Until we know who is infected and who isn’t, please stay home. Here’s why.

Like you in this time of uncertainty I am concerned about my family, my friends, and my community which includes colleagues and clients, both individual and corporate.

Professionally  my mission is to help managers and business owners be more strategic, take a step back, and think for themselves so they can bring to their work life and their workplace contributions that are thoughtful, discerning, and unique. I never tell them what they should do, except in a well-defined mentoring context. And the things I post on my blog are designed to contribute to this taking a step back and reflecting.

This post will be an exception in that it is not about management nor leadership nor strategy. It seeks to address the topic of the day by bringing together information from what I gather are reliable sources. This information requires immediate action from all of us for the good of all of us.

Stay healthy. Stay home.


 

The rate of spreading of a pandemic is the product of two numbers:

  1. the infection rate of the disease, and
  2. the connectivity of the network.

The first number is one we cannot change right now, the second one (connectivity) is one we can influence… by social distancing and self-quarantine – that flattens the curve. If we don’t come into contact with others, the disease does not spread as fast.

How fast, you ask?

Remember that network growth is exponential, not linear.

Linear growth by increments of (for example) 10 looks like this:
10,20,30,40,50, and so on;

Exponential growth by a multiplier of (for example) 2 looks like this:
1, 2, 4, 8, 16, 32, and so on.

At the beginning exponential growth seems slow. It is only 32 after five cycles.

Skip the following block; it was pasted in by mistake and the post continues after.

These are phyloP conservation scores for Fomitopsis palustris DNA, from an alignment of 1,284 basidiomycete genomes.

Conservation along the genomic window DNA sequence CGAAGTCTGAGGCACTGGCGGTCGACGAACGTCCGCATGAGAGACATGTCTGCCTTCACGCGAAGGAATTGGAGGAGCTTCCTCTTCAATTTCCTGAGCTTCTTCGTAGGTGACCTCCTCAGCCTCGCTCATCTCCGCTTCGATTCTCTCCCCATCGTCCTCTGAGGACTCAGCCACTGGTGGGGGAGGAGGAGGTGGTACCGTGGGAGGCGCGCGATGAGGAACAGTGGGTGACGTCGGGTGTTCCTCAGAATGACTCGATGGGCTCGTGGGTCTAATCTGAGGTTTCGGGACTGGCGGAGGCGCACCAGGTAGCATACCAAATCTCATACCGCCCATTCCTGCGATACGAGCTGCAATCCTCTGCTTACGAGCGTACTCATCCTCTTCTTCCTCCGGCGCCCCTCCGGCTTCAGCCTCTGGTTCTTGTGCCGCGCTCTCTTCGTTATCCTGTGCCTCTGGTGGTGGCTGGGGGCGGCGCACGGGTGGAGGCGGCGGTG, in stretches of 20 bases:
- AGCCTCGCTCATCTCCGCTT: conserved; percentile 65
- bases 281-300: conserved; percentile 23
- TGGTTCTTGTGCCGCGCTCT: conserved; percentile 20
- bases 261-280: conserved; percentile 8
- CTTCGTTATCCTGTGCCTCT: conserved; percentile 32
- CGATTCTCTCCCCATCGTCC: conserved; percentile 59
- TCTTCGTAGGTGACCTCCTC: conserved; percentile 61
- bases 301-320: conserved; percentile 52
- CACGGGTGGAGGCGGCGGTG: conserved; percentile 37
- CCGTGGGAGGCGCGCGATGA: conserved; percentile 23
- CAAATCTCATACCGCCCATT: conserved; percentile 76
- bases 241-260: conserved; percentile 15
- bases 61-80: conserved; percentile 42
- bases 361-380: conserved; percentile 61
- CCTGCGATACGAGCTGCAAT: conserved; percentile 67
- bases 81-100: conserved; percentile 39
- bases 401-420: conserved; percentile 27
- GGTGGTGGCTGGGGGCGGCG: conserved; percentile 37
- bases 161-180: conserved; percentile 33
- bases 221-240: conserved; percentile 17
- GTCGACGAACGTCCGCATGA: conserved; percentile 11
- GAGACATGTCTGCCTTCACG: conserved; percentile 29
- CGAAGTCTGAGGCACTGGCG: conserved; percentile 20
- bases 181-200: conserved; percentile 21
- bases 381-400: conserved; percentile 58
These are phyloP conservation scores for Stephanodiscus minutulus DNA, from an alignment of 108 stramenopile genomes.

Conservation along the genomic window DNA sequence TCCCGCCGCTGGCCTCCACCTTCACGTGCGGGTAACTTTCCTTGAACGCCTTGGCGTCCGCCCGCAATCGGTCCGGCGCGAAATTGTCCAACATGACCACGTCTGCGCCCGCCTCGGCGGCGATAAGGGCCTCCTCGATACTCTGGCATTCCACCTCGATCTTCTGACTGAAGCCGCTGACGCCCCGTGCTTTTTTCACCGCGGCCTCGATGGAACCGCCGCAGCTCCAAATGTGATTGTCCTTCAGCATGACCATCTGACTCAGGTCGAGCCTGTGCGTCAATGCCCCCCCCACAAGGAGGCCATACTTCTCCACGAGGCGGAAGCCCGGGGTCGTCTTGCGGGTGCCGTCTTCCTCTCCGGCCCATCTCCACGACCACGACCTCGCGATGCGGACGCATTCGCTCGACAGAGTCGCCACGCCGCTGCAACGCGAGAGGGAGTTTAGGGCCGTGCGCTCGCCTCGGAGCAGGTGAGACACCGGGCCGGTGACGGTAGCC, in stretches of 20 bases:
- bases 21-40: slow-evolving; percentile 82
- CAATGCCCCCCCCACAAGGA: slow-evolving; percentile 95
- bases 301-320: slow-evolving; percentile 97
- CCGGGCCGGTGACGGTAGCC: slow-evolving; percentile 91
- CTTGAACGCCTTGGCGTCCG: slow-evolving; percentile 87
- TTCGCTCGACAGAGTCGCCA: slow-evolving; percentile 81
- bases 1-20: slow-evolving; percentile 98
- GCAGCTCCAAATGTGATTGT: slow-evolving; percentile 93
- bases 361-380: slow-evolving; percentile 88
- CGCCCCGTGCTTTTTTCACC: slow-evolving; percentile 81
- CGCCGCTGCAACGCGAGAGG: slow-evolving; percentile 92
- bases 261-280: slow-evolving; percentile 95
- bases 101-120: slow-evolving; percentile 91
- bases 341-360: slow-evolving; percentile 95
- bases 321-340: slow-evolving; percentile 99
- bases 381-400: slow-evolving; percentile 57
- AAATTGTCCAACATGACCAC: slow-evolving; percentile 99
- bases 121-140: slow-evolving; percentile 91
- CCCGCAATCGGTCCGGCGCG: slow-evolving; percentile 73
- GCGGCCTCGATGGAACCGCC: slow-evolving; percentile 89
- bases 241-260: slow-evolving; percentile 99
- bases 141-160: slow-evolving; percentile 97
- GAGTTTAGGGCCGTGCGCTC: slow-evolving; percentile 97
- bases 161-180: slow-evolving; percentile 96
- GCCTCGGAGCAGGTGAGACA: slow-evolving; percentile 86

But forward to 20 cycles. Linear growth gets to 200 (20*10); while Exponential growth gets more than a million! See below:

2048,
4096,
8192,
16,384
32,768
65,536
131,072
262,144
524,288
1,048,576 = 2^20

In exponential growth, 1,000 is “halfway” to 1,000,000. What brought you to 1,000 cases (which seems manageable), can bring you to 1 million cases in the same amount of time.

So, as stated above, the rate of spreading of a pandemic is a product of two numbers:

  1. the infection rate of the disease, and
  2. the connectivity of the network.

The first number is one we cannot change right now, the second one (connectivity) is one we can influence… by social distancing and self-quarantine. This will curb the growth in the number of infection cases. And a lower number is less of a burden on the healthcare infrastructure. Ideally, that number would be below what the infrastructure can support.

What to do? Stay home.

This way we won’t catch the virus and we’ll prevent exponential growth to a vulnerable population.

what to do


Sources: Cesar Hidalgo and Yaneer Bar-Yam onTwitter.

For further information, see EndCoronaVirus.org (also on Twitter) – an action network of @NECSI, scientists @Harvard @MIT and volunteers seeking to educate in order to end the outbreak of Coronavirus COVID-19.